Purpose: TO GATHER WITH GOVERNMENT AND BUSINESS LEADERS TO DISCUSS PUBLIC POLICY ISSUES THAT AFFECT RELATIONS BETWEEN THE US AND THE HOST COUNTRY
Date: Aug 8, 2003 (6 days)
Expense: $11,017.87
source

Destination: BARCELONA, SPAIN
Sponsor: Aspen Institute
Purpose: TO PARTICIPATE IN A CONFERENCE ON POLITICAL ISLAM
Date: May 23, 2004 (5 days)
Expense: $8,776.72
source

Destination: JACKSONVILLE, FL TO ISTANBUL, TURKEY
Sponsor: Aspen Institute
Purpose: TO PARTICIPATE IN A CONFERENCE ON POLITICAL ISLAM
Date: May 30, 2005 (6 days)
Expense: $7,870.70
source


Congressional staff traveling under the office of Ander Crenshaw

John Ariale
Francis Gibbs
Michelle Presson
Nathan Riska
Ray Smith
Erica Striebel
Susan Warner
Ronald Whitaker



American RadioWorks |
teaching-teachers

Teaching Teachers

Research shows good teaching makes a big difference in how much kids learn. But the United States lacks an effective system for training new teachers or helping them get better once they're on the job. This documentary examines why, and asks what it would take to improve American teaching on a wide scale. We meet researchers who are trying to understand what makes teaching complex, and how to determine whether someone is ready to be a teacher. We also visit U.S. schools that are taking a page from Japan and radically rethinking the way they approach the idea of teacher improvement.

Recent Posts

  • 08.27.15

    An American way of teaching

    In 1993, a group of researchers set out to do something that had never been done before. They would hire a videographer to travel across the United States and record a random sample of eighth-grade math classes. What they found revealed a lot about American teaching.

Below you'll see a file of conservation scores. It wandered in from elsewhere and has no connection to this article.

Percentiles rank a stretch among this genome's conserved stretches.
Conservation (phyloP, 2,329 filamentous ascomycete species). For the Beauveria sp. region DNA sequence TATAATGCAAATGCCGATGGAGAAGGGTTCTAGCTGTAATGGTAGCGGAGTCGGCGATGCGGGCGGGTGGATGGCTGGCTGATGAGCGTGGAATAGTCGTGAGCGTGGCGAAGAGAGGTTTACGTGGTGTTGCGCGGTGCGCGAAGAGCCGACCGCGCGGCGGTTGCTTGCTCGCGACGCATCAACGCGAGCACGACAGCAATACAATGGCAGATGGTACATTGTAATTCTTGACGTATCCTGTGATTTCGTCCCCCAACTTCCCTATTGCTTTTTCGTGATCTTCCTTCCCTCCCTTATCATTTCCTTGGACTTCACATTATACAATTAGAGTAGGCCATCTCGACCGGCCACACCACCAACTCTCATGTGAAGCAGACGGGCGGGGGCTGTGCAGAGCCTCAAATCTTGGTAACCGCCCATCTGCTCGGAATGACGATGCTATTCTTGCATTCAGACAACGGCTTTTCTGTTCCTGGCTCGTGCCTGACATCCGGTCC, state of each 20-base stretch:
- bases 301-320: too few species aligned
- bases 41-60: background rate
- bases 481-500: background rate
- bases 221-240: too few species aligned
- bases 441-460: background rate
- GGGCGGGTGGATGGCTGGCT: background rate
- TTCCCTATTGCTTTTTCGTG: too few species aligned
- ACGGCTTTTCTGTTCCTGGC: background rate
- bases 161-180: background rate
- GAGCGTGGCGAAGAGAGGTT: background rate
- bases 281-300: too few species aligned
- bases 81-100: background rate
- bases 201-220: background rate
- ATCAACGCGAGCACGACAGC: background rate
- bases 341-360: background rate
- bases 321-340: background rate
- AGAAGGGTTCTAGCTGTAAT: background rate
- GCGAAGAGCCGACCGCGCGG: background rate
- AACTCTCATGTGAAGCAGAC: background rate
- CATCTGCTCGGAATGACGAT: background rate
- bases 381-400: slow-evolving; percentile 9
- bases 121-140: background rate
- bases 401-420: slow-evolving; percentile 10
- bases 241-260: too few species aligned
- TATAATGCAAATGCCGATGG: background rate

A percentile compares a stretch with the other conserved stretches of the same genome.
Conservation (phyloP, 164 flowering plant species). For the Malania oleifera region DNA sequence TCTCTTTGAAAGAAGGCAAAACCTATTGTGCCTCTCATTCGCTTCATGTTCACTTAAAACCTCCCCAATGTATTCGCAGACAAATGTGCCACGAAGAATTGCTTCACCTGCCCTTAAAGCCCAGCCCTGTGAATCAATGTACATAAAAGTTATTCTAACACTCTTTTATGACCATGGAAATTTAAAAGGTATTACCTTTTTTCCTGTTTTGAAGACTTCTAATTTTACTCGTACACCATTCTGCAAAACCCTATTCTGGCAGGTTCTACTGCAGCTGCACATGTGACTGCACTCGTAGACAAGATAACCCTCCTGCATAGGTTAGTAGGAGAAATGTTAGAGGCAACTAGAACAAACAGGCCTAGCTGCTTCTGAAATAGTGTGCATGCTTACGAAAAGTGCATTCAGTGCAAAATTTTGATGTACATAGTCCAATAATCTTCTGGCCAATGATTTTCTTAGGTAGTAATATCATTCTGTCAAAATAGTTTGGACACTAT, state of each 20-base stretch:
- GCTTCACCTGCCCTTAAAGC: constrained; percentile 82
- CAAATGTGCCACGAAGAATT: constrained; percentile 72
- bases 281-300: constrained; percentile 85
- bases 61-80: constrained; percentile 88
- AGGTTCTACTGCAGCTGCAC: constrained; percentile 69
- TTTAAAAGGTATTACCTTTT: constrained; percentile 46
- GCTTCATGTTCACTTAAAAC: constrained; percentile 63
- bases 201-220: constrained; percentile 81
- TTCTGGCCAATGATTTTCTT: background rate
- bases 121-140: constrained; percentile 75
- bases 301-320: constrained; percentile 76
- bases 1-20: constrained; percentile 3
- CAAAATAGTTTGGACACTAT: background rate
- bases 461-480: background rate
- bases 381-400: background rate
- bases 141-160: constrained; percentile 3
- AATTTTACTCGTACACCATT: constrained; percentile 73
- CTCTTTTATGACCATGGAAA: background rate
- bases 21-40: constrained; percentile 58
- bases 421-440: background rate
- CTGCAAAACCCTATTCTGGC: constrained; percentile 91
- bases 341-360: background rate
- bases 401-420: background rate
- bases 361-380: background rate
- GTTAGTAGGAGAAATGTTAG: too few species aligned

• 08.27.15

    Rethinking teacher preparation

    In the United States, teaching isn't treated as a profession that requires extensive training like law or medicine. Teaching is seen as something you can figure out on your own, if you have a natural gift for it. But looking for gifted people won't work to fill the nation's classrooms with teachers who know what they're doing.
  • 08.27.15

    A different approach to teacher learning: Lesson study

    In the United States, we tend to think that improving education is about improving teachers - recruiting better ones, firing bad ones. But the Japanese think about improving teaching. It's a very different idea.
  • 08.27.15

    Thinking about math from someone else’s perspective

    "What you do when you’re teaching is you think about other people’s thinking. You don’t think about your own thinking; you think what other people think. That’s really hard." -Deborah Ball